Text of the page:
Much like Singer’s recent return to the X-Men franchise, Tom Cruise’s latest big screen spectacular overtly borrows concepts from a variety of other influences in order to give us something new. Based on Hiro Sakurazaka’s more tantalizingly-named novel All You Need is Kill, the film wears its influences on its sleeve as a cross between Groundhog Day, Saving Private Ryan and Starship Troopers, but all to worthwhile effect. In an age where we have to make do with the latest pointless ‘re-boots’ such as Robocop and a rumoured new Lethal Weapon to satisfy our blockbuster yearnings, it’s more gratifying to see familiar plots re-invented into new scenarios with new characters.
In a near future where a vicious and seemingly unbeatable alien foe has all but consumed our planet and wiped out most of the population, the film opens with Cruise’s staple cock-sure lead Cage, a smooth-talking military General drumming up recruits for the final big face off with the enemy. In a nice twist on the persona we’ve seen endlessly since Top Gun, the masterful Brendan Gleeson’s superior officer sends Cage to the front lines of the battle where our hero gets cold feet and attempts to desert. His arrest and demotion to Private gives the film many humorous moments and for anyone jaded by Cruise’s star persona over the years this will help them empathize with him again given his character’s dire situation. We see his first day at the barracks (a militarized Heathrow airport) and horrific landing on the beaches of northern France (a timely echo of the Normandy landings) in memorable detail. Like Groundhog Day, the effective structuring of this sequence is a vital element as he then re-lives the same day over and again, attempting to change things from what he has learnt from the previous run-through of events to try and create a more successful outcome.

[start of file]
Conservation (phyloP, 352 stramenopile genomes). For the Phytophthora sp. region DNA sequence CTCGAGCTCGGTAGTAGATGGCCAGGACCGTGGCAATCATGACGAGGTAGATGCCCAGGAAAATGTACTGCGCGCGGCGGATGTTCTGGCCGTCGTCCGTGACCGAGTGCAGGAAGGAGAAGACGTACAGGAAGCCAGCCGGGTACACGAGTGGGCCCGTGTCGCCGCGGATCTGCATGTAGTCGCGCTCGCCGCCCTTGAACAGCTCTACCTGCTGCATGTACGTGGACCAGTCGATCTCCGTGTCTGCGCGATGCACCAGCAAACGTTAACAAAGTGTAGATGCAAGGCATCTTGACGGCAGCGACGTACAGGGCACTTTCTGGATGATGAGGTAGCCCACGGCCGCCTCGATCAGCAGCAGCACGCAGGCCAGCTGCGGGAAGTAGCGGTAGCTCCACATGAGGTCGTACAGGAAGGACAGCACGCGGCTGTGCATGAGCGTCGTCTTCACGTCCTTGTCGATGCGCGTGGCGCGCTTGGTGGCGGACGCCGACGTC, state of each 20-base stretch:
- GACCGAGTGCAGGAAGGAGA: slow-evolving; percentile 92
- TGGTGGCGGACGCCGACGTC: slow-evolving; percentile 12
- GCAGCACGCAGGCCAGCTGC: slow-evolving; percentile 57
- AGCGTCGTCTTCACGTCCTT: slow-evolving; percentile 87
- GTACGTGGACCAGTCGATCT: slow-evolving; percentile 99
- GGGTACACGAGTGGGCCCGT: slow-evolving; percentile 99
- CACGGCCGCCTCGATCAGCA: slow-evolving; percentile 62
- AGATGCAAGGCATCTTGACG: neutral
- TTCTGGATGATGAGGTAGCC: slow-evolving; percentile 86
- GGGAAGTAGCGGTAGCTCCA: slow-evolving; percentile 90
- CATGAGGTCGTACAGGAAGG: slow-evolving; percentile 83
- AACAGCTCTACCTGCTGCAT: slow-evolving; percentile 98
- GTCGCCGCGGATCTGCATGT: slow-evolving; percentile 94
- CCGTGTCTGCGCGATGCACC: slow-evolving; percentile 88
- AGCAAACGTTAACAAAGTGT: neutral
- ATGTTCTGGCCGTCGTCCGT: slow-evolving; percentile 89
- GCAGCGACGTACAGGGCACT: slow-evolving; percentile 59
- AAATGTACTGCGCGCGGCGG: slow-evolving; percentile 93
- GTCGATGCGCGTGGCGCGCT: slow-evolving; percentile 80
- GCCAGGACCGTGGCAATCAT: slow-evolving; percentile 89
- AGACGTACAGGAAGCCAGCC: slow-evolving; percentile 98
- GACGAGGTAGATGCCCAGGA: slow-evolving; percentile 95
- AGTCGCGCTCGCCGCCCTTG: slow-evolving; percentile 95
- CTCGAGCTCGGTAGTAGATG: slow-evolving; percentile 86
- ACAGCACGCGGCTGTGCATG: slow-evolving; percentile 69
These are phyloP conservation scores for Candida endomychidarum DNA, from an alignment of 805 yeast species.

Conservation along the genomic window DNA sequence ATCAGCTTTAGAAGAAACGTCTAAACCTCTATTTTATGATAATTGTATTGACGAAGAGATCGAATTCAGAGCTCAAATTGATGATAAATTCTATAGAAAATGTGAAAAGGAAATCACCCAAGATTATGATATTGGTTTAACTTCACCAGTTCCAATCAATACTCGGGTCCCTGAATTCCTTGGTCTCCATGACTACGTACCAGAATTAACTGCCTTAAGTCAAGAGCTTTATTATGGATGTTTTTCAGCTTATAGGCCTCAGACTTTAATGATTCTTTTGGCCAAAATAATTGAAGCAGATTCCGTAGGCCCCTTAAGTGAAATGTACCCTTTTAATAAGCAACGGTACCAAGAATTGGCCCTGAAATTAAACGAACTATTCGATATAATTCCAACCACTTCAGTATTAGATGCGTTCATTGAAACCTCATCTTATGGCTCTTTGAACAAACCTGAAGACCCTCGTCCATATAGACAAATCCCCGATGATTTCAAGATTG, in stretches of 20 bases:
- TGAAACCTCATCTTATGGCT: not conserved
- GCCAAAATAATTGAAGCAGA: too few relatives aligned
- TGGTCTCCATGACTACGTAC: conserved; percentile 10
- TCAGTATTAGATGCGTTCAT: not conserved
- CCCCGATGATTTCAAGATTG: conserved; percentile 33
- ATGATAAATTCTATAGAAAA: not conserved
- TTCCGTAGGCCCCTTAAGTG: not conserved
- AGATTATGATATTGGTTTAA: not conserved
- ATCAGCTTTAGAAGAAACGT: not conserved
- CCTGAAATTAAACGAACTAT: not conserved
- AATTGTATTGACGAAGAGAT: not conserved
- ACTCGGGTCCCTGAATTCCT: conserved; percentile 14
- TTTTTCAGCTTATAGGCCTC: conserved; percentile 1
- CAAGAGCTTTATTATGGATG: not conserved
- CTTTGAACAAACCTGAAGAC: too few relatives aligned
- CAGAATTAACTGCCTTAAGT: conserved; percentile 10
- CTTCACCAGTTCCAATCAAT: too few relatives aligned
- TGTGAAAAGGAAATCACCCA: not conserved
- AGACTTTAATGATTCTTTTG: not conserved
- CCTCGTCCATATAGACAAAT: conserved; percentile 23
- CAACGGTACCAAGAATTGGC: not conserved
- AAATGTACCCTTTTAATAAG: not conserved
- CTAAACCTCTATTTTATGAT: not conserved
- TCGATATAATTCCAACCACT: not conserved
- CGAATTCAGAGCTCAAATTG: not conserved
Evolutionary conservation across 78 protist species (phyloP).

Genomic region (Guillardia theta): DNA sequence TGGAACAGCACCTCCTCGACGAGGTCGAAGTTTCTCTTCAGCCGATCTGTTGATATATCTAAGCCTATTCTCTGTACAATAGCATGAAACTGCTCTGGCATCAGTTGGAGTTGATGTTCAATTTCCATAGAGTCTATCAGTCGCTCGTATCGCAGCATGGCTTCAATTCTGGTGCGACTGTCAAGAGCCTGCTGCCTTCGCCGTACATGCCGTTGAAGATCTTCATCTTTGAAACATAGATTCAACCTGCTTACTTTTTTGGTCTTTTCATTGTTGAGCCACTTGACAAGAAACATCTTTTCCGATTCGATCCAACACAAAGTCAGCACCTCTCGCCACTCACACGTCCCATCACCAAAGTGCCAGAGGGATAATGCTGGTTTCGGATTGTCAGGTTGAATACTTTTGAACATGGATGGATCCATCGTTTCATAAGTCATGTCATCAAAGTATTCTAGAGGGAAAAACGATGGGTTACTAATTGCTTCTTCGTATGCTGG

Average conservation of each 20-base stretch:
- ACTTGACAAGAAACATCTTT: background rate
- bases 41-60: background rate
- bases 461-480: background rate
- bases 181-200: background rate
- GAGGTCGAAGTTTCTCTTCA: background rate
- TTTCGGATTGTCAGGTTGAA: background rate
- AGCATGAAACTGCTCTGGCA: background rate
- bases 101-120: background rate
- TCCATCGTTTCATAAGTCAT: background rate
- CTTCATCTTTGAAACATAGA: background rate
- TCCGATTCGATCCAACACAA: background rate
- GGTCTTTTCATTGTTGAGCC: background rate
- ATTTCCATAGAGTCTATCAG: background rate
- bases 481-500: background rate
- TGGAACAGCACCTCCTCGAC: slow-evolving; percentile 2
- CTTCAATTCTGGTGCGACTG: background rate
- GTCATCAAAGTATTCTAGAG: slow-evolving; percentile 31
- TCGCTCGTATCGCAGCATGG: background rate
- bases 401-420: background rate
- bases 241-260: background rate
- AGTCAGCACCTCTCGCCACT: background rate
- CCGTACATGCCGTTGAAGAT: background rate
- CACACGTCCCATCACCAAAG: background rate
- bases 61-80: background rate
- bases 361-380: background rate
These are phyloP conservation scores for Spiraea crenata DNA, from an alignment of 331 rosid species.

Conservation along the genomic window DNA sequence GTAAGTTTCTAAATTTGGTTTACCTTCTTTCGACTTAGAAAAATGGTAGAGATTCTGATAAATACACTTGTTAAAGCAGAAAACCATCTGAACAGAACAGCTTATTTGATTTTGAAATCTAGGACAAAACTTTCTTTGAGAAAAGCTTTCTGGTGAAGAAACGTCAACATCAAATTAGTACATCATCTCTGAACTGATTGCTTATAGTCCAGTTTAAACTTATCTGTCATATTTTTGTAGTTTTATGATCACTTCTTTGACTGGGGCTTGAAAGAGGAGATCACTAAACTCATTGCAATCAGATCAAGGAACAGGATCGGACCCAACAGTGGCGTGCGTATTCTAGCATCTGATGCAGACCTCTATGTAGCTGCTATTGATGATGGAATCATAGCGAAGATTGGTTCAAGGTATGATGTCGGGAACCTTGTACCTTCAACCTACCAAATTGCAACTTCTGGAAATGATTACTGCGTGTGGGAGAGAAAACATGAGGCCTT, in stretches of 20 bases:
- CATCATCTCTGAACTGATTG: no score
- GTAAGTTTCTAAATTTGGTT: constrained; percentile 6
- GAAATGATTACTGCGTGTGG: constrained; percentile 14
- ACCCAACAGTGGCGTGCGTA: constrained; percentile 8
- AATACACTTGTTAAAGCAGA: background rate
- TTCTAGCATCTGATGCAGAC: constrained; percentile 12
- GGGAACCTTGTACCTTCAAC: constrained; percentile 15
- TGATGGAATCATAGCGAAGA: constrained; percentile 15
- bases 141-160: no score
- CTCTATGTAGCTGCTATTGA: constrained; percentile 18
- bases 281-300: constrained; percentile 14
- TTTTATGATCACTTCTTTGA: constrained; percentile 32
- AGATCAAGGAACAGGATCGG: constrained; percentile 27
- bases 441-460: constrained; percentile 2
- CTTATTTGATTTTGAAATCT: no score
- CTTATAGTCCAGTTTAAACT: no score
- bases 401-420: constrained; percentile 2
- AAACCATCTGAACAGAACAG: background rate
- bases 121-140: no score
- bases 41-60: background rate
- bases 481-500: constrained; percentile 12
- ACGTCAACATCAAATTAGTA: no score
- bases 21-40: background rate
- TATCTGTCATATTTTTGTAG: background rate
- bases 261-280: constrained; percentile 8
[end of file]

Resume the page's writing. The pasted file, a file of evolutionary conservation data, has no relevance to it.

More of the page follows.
We are in familiar territory here and once the set-up has been established the devil is in the details to hold the audience’s interest. Here the Swingers and Bourne Identity director Doug Liman is served well by an impressive cast. Gleeson is a joy in roles such as this, cantankerous and cynical but with a will to win the day, Emily Blunt in incredible physical shape as war hero Rita gives the film some needed heart, Shine’s Noah Taylor is quirky as the tech wizard and the mighty Bill Paxton has a welcome return to form as Cage’s Southern gentleman platoon sergeant Farell; a role designed to be a constant throughout that works as a great foil to Cage. Liman also benefits from assigning UK effects company Framestore to conceive of and animate the menacing aliens, who here give us something fresh and unfamiliar; squid-like metallic beings with tentacles that emerge from underground like stealth versions of the bugs in Tremors.
Once the plot is in motion the film hits formulaic mode and the originality it has achieved until this point gives way to a typical race to defeat the bad guys. But this isn’t a film about defying expectation; it’s about serving up a big slice of gratifying sci fi action entertainment and on this level it more than delivers.
Plus, in this one it’s fun to see Tom Cruise quibble with the locals of an English pub then down a pint of mild before heading out to save the world.
Edge of Tomorrrow is out now in UK cinemas
Words> Roy Swansborough